Is the Quran or Bible the Word of God? Christianity or Islam?

Islam Hadiths, Hadiths 27-28, Nawawi

Nawawi’s Forty Hadiths: Hadith 27 and Hadith 28 taught by Sheikh Gomaa: Righteousness and Abiding by Muhammad’s Sunnah

I have been studying the ahadith because,  next to the Qur’an, the ahadith (authoritative traditions) are the most influential body of literature in Islam.  The Encyclopaedia of Islam gives a helpful overview of how this tradition developed,

Tradition came to be considered second in authority to the Kuran, but this was the result of a lengthy process. The Prophet had made a great impression on his contemporaries, and Islam had not only survived his death, but had quickly spread far beyond Arabia. It is therefore only natural that those who had known him should have much to tell about him and that new converts should have been anxious to learn what they could about him. Many of his Companions settled in conquered countries where it is reasonable to assume that they would be questioned about him; but there would be nothing formal about the retailing of stories and little attempt at first to record them. At that time there was no idea that Tradition was second in authority to the Kuran because there was no collected body of traditions. At the Prophet’s death, the Kuran remained as the source of guidance and it was only gradually, as new problems arose, that men came to feel the need of a subsidiary authority. Individuals and groups in various regions developed an interest in Tradition, and many traditionists engaged in travels to learn traditions from authorities in different countries. The annual Pilgrimage would also provide an opportunity for people of different regions to meet, and traditions would be spread in this way. The demand for traditions was great, and inevitably the supply grew to meet it.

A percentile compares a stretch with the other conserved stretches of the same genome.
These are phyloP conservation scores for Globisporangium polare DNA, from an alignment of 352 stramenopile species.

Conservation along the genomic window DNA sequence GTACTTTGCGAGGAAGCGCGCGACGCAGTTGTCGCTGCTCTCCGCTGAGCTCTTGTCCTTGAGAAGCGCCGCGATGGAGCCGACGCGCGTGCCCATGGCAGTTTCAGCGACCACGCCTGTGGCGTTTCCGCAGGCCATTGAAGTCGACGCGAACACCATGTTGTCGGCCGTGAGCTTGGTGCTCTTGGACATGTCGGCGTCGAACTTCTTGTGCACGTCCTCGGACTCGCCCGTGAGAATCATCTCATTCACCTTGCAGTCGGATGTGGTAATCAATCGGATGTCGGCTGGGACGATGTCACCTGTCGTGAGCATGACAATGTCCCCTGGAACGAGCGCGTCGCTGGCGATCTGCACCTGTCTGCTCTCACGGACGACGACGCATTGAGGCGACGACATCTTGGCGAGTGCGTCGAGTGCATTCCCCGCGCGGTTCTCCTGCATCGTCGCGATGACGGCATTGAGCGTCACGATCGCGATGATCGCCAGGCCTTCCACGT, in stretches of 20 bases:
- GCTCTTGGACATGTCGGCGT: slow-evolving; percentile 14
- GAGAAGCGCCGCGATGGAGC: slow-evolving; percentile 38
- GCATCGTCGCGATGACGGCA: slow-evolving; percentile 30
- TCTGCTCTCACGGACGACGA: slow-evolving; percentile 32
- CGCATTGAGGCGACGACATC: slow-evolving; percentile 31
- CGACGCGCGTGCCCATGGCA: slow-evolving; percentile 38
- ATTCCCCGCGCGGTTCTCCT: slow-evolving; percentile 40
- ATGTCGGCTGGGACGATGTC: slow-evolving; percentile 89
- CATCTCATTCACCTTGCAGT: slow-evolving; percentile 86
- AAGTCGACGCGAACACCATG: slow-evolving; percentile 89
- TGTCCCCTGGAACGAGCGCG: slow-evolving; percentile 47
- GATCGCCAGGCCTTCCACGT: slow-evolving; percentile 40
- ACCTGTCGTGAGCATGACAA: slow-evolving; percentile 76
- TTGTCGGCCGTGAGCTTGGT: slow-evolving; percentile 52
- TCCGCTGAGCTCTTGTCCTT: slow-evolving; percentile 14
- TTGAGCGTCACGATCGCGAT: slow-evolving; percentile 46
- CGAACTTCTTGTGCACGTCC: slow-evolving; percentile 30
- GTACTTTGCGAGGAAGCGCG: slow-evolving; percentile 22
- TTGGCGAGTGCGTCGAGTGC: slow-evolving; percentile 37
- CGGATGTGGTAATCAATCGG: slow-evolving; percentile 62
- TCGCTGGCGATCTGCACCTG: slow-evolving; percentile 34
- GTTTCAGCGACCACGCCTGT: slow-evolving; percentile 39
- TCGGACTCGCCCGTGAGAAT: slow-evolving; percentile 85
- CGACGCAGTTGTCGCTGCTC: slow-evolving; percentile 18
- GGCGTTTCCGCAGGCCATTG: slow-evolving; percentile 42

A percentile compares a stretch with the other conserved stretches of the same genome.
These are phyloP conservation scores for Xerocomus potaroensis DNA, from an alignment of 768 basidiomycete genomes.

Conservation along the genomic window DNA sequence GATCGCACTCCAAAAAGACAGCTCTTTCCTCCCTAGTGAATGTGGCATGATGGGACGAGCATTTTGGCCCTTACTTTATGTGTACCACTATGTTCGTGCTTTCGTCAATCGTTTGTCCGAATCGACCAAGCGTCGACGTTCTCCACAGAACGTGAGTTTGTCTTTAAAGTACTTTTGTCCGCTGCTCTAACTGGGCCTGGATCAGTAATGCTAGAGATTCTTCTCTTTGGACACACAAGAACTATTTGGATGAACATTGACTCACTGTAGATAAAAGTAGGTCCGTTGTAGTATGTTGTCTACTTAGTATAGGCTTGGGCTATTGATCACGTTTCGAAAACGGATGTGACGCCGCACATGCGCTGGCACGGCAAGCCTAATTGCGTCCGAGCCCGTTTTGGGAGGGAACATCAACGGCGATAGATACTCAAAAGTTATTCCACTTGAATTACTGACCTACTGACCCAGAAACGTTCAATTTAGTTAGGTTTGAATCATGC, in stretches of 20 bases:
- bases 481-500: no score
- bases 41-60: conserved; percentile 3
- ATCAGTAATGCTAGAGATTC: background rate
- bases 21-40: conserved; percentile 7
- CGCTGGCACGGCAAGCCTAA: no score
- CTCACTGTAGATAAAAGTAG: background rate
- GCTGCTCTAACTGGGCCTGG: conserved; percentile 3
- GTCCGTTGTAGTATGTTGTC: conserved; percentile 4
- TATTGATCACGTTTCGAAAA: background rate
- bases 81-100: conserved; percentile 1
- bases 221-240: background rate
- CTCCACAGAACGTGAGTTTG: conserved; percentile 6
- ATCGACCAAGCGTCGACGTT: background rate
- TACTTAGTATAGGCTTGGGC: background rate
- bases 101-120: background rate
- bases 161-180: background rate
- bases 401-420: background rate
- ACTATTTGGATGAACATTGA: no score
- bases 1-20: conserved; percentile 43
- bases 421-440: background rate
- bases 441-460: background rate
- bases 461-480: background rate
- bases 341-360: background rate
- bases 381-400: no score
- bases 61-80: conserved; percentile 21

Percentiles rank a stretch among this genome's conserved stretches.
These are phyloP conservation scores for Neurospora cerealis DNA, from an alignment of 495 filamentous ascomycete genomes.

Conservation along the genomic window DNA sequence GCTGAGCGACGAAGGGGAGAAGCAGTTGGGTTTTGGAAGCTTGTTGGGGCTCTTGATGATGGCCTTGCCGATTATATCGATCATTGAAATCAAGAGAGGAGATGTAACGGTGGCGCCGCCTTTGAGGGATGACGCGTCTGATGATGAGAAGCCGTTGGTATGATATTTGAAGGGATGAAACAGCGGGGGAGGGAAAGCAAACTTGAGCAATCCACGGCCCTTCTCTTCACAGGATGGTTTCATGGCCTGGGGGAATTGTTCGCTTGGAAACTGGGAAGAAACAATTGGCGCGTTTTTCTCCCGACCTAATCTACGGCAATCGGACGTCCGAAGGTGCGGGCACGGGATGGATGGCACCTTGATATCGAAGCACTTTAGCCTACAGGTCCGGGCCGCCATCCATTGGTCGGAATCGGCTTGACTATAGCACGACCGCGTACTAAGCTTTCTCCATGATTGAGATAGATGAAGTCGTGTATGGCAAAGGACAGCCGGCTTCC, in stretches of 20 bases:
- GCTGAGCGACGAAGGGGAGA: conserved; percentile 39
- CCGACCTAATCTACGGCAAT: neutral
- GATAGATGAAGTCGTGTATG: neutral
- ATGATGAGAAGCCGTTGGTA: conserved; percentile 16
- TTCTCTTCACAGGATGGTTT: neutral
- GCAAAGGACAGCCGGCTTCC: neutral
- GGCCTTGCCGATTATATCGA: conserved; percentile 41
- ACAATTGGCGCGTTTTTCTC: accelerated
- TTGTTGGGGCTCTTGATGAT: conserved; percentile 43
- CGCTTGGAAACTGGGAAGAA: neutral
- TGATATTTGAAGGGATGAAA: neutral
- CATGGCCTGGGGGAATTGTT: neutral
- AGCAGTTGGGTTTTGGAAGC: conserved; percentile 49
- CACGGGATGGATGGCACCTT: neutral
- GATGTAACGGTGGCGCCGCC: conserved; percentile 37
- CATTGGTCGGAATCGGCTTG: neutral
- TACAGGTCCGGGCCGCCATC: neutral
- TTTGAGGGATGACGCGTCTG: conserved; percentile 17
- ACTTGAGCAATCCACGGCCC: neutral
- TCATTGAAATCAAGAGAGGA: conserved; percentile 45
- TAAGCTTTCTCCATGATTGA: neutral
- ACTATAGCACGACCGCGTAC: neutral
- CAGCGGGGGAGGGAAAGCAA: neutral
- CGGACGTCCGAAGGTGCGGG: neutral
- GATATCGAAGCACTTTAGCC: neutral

Gradually the necessity of producing authorities for traditions developed, and there is reason to believe that the practice was to some extent in force before the end of the first century; but it was late in the second century before it seems to have become essential to have a complete chain of authorities back to the source. Ibn Ishak (d. 150/767 or 151/768) quotes authorities in his biography of the Prophet, but not always with a complete chain, and the same applies to Malik b. Anas (d. 179/795) whose law-book al-Muwattagives many traditions with partial chains of authority, some with complete chains, and some with none. When books of tradition came to be compiled the traditions had two necessary features: (1) the chain of authorities (isnad,  or sanad) going right back to the source of the tradition, and (2) the text (matn).

But while traditionists were collecting traditions and attempting to verify their authority, there were others who were not prepared to lay great emphasis on the importance of tradition. As a result there were disputes between parties; but largely as a result of the genius of al-Shafi (d. 204/820) [q.v.] the party of Tradition won the day, and Hadith came to be recognized as a foundation of Islam second only to the Kuran.  Al-Shafi laid emphasis on an argument which seems to have been current even before this time, that when the Kuran spoke of the Book and the Wisdom (cf. ii, 151; iii, 164; iv, 113; lxii, 2) it meant Kuran and Hadith.  Thus Hadith was given a kind of secondary inspiration. Though not the eternal word of God, like the Kuran it represented divine guidance (James Robson, “Hadith” in The Encyclopaedia of Islam, Vol. III, New Edition. Leiden: E. J. Brill).

Nawawi's Forty Hadith

Nawawi's collection of traditions contains revelation for Muslims.

In  my studies I have been struck by the late dates in which the hadith were recorded and how the Quran seems to be incomplete guidance for Muslims without the traditions of Muhammad (Others have wondered about this).

I have been studying Imam Nawawi’s “Forty Hadith” because they are widely regarded as the best introduction to Muhammad’s sayings in the English language.  It’s helpful to keep in mind that Nawawi’s Forty Hadith is a collection of Islamic revelation.

Here is the twenty-seventh hadith compiled by al-Nawawi, first in Arabic and then in English,